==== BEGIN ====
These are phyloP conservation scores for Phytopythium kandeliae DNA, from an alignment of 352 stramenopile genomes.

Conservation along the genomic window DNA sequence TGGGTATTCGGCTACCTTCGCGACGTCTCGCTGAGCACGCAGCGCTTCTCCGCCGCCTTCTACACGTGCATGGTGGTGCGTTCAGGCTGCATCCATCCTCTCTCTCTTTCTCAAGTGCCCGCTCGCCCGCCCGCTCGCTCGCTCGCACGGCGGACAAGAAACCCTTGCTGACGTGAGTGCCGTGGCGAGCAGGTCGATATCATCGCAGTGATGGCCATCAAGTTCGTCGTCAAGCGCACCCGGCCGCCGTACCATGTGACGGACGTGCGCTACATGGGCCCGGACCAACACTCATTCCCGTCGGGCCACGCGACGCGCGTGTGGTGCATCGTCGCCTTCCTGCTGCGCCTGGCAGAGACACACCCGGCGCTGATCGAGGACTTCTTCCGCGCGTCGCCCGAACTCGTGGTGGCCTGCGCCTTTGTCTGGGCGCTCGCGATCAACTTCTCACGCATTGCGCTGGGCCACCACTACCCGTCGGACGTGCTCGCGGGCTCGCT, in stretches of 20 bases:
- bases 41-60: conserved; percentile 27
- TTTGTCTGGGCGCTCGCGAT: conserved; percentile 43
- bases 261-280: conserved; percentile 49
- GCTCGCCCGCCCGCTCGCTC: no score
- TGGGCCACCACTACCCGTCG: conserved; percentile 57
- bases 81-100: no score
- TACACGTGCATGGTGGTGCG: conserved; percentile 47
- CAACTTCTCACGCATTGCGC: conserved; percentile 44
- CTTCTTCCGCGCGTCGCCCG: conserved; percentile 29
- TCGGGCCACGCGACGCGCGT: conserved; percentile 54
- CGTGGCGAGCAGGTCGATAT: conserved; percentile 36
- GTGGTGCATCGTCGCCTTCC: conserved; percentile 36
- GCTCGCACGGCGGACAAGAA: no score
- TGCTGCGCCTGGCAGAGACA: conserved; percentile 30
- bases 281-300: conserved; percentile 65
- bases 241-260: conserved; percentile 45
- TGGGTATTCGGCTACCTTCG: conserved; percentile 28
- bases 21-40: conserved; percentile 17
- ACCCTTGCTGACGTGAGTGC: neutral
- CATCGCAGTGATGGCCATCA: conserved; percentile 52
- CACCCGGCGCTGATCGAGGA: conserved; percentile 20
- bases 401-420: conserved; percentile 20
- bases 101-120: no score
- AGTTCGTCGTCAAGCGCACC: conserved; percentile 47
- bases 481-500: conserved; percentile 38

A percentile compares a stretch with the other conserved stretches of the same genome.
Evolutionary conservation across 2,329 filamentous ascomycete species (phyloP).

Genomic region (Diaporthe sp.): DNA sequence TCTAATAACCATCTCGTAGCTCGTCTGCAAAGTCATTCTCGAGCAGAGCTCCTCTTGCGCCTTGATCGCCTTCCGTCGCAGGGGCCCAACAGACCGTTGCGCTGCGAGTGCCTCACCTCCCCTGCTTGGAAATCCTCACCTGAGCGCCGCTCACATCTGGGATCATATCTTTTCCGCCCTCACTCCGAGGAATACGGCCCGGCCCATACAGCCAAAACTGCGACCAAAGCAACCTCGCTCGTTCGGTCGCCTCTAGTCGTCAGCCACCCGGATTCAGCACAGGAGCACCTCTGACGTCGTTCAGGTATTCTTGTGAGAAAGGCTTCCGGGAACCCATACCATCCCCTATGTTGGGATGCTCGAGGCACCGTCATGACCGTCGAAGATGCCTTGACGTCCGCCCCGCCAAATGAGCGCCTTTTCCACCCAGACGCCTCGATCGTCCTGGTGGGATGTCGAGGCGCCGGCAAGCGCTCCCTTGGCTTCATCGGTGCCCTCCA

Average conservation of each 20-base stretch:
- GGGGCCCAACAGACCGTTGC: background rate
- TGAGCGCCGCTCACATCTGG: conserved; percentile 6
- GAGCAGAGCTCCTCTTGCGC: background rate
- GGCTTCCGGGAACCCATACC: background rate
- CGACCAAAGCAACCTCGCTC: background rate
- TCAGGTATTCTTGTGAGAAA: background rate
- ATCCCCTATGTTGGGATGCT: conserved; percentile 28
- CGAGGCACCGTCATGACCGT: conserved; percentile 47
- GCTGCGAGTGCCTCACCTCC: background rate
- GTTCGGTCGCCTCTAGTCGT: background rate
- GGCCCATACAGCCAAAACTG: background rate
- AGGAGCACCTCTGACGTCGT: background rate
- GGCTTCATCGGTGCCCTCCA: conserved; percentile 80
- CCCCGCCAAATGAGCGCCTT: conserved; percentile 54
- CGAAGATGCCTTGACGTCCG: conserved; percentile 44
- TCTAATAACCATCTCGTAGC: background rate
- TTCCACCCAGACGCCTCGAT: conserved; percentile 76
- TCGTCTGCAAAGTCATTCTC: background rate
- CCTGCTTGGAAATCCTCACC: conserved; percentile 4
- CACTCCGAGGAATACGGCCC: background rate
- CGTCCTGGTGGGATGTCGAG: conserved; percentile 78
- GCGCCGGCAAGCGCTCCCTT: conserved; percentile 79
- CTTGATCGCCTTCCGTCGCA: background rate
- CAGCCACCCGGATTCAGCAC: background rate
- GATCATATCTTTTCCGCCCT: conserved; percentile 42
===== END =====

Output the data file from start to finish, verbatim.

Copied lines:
These are phyloP conservation scores for Phytopythium kandeliae DNA, from an alignment of 352 stramenopile genomes.

Conservation along the genomic window DNA sequence TGGGTATTCGGCTACCTTCGCGACGTCTCGCTGAGCACGCAGCGCTTCTCCGCCGCCTTCTACACGTGCATGGTGGTGCGTTCAGGCTGCATCCATCCTCTCTCTCTTTCTCAAGTGCCCGCTCGCCCGCCCGCTCGCTCGCTCGCACGGCGGACAAGAAACCCTTGCTGACGTGAGTGCCGTGGCGAGCAGGTCGATATCATCGCAGTGATGGCCATCAAGTTCGTCGTCAAGCGCACCCGGCCGCCGTACCATGTGACGGACGTGCGCTACATGGGCCCGGACCAACACTCATTCCCGTCGGGCCACGCGACGCGCGTGTGGTGCATCGTCGCCTTCCTGCTGCGCCTGGCAGAGACACACCCGGCGCTGATCGAGGACTTCTTCCGCGCGTCGCCCGAACTCGTGGTGGCCTGCGCCTTTGTCTGGGCGCTCGCGATCAACTTCTCACGCATTGCGCTGGGCCACCACTACCCGTCGGACGTGCTCGCGGGCTCGCT, in stretches of 20 bases:
- bases 41-60: conserved; percentile 27
- TTTGTCTGGGCGCTCGCGAT: conserved; percentile 43
- bases 261-280: conserved; percentile 49
- GCTCGCCCGCCCGCTCGCTC: no score
- TGGGCCACCACTACCCGTCG: conserved; percentile 57
- bases 81-100: no score
- TACACGTGCATGGTGGTGCG: conserved; percentile 47
- CAACTTCTCACGCATTGCGC: conserved; percentile 44
- CTTCTTCCGCGCGTCGCCCG: conserved; percentile 29
- TCGGGCCACGCGACGCGCGT: conserved; percentile 54
- CGTGGCGAGCAGGTCGATAT: conserved; percentile 36
- GTGGTGCATCGTCGCCTTCC: conserved; percentile 36
- GCTCGCACGGCGGACAAGAA: no score
- TGCTGCGCCTGGCAGAGACA: conserved; percentile 30
- bases 281-300: conserved; percentile 65
- bases 241-260: conserved; percentile 45
- TGGGTATTCGGCTACCTTCG: conserved; percentile 28
- bases 21-40: conserved; percentile 17
- ACCCTTGCTGACGTGAGTGC: neutral
- CATCGCAGTGATGGCCATCA: conserved; percentile 52
- CACCCGGCGCTGATCGAGGA: conserved; percentile 20
- bases 401-420: conserved; percentile 20
- bases 101-120: no score
- AGTTCGTCGTCAAGCGCACC: conserved; percentile 47
- bases 481-500: conserved; percentile 38

A percentile compares a stretch with the other conserved stretches of the same genome.
Evolutionary conservation across 2,329 filamentous ascomycete species (phyloP).

Genomic region (Diaporthe sp.): DNA sequence TCTAATAACCATCTCGTAGCTCGTCTGCAAAGTCATTCTCGAGCAGAGCTCCTCTTGCGCCTTGATCGCCTTCCGTCGCAGGGGCCCAACAGACCGTTGCGCTGCGAGTGCCTCACCTCCCCTGCTTGGAAATCCTCACCTGAGCGCCGCTCACATCTGGGATCATATCTTTTCCGCCCTCACTCCGAGGAATACGGCCCGGCCCATACAGCCAAAACTGCGACCAAAGCAACCTCGCTCGTTCGGTCGCCTCTAGTCGTCAGCCACCCGGATTCAGCACAGGAGCACCTCTGACGTCGTTCAGGTATTCTTGTGAGAAAGGCTTCCGGGAACCCATACCATCCCCTATGTTGGGATGCTCGAGGCACCGTCATGACCGTCGAAGATGCCTTGACGTCCGCCCCGCCAAATGAGCGCCTTTTCCACCCAGACGCCTCGATCGTCCTGGTGGGATGTCGAGGCGCCGGCAAGCGCTCCCTTGGCTTCATCGGTGCCCTCCA

Average conservation of each 20-base stretch:
- GGGGCCCAACAGACCGTTGC: background rate
- TGAGCGCCGCTCACATCTGG: conserved; percentile 6
- GAGCAGAGCTCCTCTTGCGC: background rate
- GGCTTCCGGGAACCCATACC: background rate
- CGACCAAAGCAACCTCGCTC: background rate
- TCAGGTATTCTTGTGAGAAA: background rate
- ATCCCCTATGTTGGGATGCT: conserved; percentile 28
- CGAGGCACCGTCATGACCGT: conserved; percentile 47
- GCTGCGAGTGCCTCACCTCC: background rate
- GTTCGGTCGCCTCTAGTCGT: background rate
- GGCCCATACAGCCAAAACTG: background rate
- AGGAGCACCTCTGACGTCGT: background rate
- GGCTTCATCGGTGCCCTCCA: conserved; percentile 80
- CCCCGCCAAATGAGCGCCTT: conserved; percentile 54
- CGAAGATGCCTTGACGTCCG: conserved; percentile 44
- TCTAATAACCATCTCGTAGC: background rate
- TTCCACCCAGACGCCTCGAT: conserved; percentile 76
- TCGTCTGCAAAGTCATTCTC: background rate
- CCTGCTTGGAAATCCTCACC: conserved; percentile 4
- CACTCCGAGGAATACGGCCC: background rate
- CGTCCTGGTGGGATGTCGAG: conserved; percentile 78
- GCGCCGGCAAGCGCTCCCTT: conserved; percentile 79
- CTTGATCGCCTTCCGTCGCA: background rate
- CAGCCACCCGGATTCAGCAC: background rate
- GATCATATCTTTTCCGCCCT: conserved; percentile 42